The bottom line is that you are allowed to prefer what you prefer. You may have a reason, or you may not. Sometimes, effectiveness of virtual therapy isn’t the determining factor in whether someone chooses it or not.
If you decide that virtual EMDR is a good fit for you, here are a few things that can help you have the best virtual therapy experience:
So many folks have reported positive experiences and successful outcomes with virtual EMDR therapy. The convenience, flexibility, and sense of safety that virtual sessions offer help to establish a strong therapeutic relationship, even without physical presence. This may be part of the reason why research has found that online EMDR therapy results in significant reductions in distressing symptoms, increased emotional regulation, and improved overall well-being. Virtual sessions have provided a platform for clients to engage in deep processing and healing, leading to positive changes in their thoughts, emotions, and behaviors.
Virtual EMDR therapy offers a promising and accessible option for folks seeking effective trauma treatment and emotional healing. With advances in technology and the growing need for remote mental health services, virtual EMDR has become a prominent and valuable therapeutic option, leveraging technology in overcoming barriers to provide effective therapy in the digital age.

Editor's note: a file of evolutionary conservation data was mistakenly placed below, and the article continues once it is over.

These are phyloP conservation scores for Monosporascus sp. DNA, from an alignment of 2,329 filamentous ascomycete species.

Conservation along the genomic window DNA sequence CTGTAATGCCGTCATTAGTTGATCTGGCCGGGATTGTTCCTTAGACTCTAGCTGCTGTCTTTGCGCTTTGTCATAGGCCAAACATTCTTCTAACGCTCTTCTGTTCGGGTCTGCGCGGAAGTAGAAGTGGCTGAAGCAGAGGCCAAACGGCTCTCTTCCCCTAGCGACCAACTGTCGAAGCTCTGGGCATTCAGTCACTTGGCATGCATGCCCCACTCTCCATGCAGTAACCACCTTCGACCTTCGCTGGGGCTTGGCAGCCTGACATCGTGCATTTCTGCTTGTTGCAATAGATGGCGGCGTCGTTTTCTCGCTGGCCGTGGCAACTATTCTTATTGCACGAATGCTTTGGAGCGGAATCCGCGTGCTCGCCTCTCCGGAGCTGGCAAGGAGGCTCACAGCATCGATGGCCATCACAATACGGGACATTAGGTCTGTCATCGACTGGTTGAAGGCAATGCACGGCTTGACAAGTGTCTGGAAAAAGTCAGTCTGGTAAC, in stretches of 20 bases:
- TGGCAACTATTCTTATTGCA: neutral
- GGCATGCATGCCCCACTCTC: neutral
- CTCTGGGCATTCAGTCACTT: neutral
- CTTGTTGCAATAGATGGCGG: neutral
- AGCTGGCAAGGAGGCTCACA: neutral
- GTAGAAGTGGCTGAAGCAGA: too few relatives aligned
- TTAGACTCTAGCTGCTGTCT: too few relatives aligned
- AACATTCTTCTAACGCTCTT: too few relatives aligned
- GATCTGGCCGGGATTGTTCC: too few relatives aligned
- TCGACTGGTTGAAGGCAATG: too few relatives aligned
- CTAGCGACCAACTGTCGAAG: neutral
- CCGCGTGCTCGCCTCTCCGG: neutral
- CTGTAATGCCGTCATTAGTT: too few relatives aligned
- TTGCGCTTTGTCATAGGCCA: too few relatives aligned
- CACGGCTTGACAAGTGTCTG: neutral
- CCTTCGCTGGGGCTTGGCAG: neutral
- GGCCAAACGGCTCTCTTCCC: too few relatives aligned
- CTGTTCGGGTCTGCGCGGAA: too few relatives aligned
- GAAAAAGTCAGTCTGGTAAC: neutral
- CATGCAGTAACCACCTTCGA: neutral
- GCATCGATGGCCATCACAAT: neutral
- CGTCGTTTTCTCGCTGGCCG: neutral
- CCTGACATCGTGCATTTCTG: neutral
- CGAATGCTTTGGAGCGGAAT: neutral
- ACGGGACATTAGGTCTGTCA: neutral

Dyer, A. S., de Young, K. P., & Porges, S. W. (2021). Efficacy of Eye Movement Desensitization and Reprocessing Delivered via Telehealth in Adults with PTSD: A Systematic Review. Journal of EMDR Practice and Research, 15(3), 146-158.
McGowan, I. W., Fisher, N., Havens, J., & Proudlock, S. (2021). An evaluation of eye movement desensitization and reprocessing therapy delivered remotely during the Covid–19 pandemic. BMC psychiatry, 21(1), 1-8.
Sbarra, D. A., & Wheaton, M. G. (2020). No Place Like Home: EMDR for PTSD via Telehealth. Journal of EMDR Practice and Research, 14(3), 181-193.